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Plastic Money...and We're Not Talking About Credit Cards

Updated on August 10, 2009
The 1988 $10 note: The first polymer banknote put into circulation in Australia.
The 1988 $10 note: The first polymer banknote put into circulation in Australia.

Australia and the Polymer Banknote

When you go to pay for something in Australia you whip out the plastic, regardless of whether you are paying by credit card or by cash. You see, Australia's banknotes are printed on plastic. Well, if you want to be really precise about it, they are printed on polymer.

Now why change from trusty paper currency to something that seems harder to make, and more expensive to produce? The invention of colour photocopiers was the reason for the change. Not only has Australia got plastic money, but it is very colourful plastic money. Some foreign tourists have even compared it to monopoly money, but let's face it they are used to the monochromatic sameness of their own notes. The Australian currency is pretty with all its colours.

The other reason for changing was a little more practical. Too many politicians had shredded large denomination banknotes in the wash, and thought it was a good idea to change to plastic, so that they could continue not checking their pockets. The Reserve Bank just wanted to save on printing costs by not having to replace notes as often.

Polymer Currencies of the World

Where Did They Come From?

I'm glad you asked.

Now, Australia can't lay claim to introducing the first of these fantastic plastic notes. That honour goes to Costa Rica and Haiti, which tested out a version of plastic currency in 1982. The notes used a plastic called Tyvek Polymers and was developed by DuPont. It didn't work out the way it was intended, as the ink tended to rub off because they were in the tropics, and the developers had to go back to the drawing board. They also had to find another hot country in which to test their invention.

By 1988 another version of the plastic was available, and it worked a lot better. Australia printed its first plastic note - the $10 commemorative note for the bicentenary. The Reserve Bank liked it so much that after much negotiation, the decision was made to print the rest of the currency using this plastic as well.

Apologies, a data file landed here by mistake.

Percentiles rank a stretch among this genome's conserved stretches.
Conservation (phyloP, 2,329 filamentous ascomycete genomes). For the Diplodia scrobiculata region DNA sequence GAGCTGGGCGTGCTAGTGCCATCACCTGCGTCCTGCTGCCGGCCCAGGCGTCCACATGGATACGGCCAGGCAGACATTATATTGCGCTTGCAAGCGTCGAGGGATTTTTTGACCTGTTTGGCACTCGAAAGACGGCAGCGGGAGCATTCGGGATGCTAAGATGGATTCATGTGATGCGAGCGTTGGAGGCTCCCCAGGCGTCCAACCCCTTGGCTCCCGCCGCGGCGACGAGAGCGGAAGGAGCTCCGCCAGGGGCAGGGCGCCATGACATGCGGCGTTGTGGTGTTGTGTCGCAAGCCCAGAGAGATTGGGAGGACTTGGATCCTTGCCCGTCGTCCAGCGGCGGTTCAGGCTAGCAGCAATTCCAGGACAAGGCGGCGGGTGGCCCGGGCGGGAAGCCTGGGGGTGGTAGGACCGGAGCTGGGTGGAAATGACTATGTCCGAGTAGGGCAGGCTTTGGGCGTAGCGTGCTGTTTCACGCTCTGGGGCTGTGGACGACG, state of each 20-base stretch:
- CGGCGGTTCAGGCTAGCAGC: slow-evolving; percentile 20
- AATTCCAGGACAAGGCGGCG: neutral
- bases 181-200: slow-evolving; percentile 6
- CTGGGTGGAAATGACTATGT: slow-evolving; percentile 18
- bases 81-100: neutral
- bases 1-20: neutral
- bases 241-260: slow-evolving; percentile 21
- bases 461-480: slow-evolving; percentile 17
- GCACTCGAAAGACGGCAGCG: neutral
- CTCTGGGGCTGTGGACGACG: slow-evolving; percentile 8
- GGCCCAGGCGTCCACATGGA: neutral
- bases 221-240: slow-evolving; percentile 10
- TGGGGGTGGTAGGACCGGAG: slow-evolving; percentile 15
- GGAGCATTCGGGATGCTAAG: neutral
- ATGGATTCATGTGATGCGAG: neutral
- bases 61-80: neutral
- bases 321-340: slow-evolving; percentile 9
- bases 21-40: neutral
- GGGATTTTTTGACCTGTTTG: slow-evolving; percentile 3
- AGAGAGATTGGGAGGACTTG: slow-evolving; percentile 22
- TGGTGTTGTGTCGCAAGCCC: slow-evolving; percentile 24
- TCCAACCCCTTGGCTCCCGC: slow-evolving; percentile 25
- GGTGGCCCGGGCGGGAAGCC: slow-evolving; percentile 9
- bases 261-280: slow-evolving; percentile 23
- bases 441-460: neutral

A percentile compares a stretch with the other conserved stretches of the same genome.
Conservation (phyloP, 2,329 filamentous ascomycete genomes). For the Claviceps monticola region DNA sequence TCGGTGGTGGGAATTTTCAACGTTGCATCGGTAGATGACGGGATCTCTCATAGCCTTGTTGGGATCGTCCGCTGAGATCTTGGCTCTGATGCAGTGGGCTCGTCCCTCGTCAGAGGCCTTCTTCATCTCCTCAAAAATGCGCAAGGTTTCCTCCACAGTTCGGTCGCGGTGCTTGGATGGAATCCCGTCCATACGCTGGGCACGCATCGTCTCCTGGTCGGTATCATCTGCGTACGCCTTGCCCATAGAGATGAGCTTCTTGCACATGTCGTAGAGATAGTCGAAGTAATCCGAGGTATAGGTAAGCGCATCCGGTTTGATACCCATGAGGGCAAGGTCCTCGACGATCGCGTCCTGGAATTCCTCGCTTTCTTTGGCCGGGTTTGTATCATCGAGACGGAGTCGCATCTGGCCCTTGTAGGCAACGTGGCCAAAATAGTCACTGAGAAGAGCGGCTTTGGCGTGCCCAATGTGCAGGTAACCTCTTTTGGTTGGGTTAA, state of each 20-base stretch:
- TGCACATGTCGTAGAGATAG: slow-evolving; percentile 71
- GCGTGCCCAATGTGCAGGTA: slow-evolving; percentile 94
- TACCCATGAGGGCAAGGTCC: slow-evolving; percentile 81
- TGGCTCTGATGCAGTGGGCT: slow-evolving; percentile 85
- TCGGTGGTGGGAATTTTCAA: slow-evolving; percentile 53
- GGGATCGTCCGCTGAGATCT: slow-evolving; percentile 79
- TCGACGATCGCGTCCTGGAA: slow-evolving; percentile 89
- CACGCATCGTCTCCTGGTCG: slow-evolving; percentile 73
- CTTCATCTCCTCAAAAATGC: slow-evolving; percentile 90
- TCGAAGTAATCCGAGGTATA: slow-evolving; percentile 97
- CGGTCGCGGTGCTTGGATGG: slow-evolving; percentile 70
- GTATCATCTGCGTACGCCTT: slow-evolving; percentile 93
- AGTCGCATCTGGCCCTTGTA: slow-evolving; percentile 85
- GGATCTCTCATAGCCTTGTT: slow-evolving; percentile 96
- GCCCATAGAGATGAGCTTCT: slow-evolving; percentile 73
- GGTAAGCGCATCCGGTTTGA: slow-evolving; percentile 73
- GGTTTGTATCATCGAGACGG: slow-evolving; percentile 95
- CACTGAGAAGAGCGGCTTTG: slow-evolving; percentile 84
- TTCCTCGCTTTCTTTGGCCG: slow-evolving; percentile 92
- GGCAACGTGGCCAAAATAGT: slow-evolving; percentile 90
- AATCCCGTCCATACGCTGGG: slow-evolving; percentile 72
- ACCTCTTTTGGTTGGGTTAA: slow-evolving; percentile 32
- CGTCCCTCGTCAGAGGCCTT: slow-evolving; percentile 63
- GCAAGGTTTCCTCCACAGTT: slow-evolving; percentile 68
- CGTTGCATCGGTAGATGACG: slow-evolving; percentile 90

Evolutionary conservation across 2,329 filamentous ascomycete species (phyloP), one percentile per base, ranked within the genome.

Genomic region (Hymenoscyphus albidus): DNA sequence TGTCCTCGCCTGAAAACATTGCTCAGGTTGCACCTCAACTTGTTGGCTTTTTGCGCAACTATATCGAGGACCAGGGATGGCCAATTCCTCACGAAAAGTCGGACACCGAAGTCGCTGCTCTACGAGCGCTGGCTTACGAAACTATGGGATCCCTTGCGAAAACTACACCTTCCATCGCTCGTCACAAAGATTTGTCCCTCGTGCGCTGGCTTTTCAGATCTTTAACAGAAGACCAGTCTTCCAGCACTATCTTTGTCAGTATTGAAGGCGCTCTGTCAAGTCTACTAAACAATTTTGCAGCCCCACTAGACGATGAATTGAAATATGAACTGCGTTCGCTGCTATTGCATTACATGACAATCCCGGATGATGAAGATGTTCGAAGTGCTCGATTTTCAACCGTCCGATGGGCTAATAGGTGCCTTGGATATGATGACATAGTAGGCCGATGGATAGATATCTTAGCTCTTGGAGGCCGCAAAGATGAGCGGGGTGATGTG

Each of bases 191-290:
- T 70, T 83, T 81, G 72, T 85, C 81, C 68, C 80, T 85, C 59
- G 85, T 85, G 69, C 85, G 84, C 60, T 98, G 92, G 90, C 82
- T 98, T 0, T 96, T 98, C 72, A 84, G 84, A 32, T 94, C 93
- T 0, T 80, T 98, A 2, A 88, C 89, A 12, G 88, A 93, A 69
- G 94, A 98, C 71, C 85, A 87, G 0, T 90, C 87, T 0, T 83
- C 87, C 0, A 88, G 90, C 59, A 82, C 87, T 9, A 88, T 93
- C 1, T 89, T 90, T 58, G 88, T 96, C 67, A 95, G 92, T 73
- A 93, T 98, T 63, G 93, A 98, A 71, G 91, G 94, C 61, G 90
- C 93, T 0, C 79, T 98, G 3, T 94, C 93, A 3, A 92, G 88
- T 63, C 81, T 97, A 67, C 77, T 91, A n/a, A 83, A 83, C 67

As with all of these types of innovations, it did not go smoothly. At first the bank had a hologram as part of the security features on the $5 note when it was printed. It was nifty and it scratched off, and the ink wasn't really up to scratch on the note itself. There was even a rumour going around about the other flaw in this "indestructible" note: It could be shrunk in the microwave. Not having tried it myself, I can't verify that rumour either one way or another.

By 1996 all Australian banknotes circulated were being printed on polymer. The Reserve Bank was happy because they didn't have to replace banknotes as often. The politicians were happy because they didn't have to worry about their banknotes being torn to little pieces in the wash anymore, and the rest of us were trying to find ways to destruct them. Well, not really. Money doesn't grow on trees, you know.

Some Hints For Tourists Unused to Plastic Money

Here are some hints for tourists coming to Australia from countries where paper notes are still made:

  1. If you are one of these people who likes to fold your banknotes up and put them in your pocket, you could be in a little strife. The plastic note resists folding and doesn't easily crease. They bounce back. You could end up with a bulge in an unexpected place.
  2. Don't try microwaving them. Really.
  3. Don't hold the note up to the sun and look through the clear bit trying to work out how they did it. Trust me. You'll get sunburned before you figure it out. If you must persist, then wear plenty of sunscreen.
  4. Don't use the notes for Monopoly games. Trust me, they don't fit in the box afterwards. Or if you do make sure you're the winner.
  5. If you want to wash test the notes, go right ahead. As a bonus, adding bleach won't dim the colours one bit.

Comments

Submit a Comment

  • Lissie profile image

    Elisabeth Sowerbutts 

    10 years ago from New Zealand

    Actually I think you're right - I hadn't checked my wikipedia! I wish Australia would get rid of the big sub $1 coins though - NZ made theres all a lot smaller a couple of years ago -much easier on the wallet!

  • Hovalis profile imageAUTHOR

    Hovalis 

    10 years ago from Australia

    I tried to make it serious but I just couldn't, because the subject was too dry. According to the trusty Wikipedia article Aust went full circulation in 1996, and NZ in 1999. They were really close together.

  • Lissie profile image

    Elisabeth Sowerbutts 

    10 years ago from New Zealand

    ROTFL - fun hub - but I was pretty sure that NZ at plastic money before Australia? :-)

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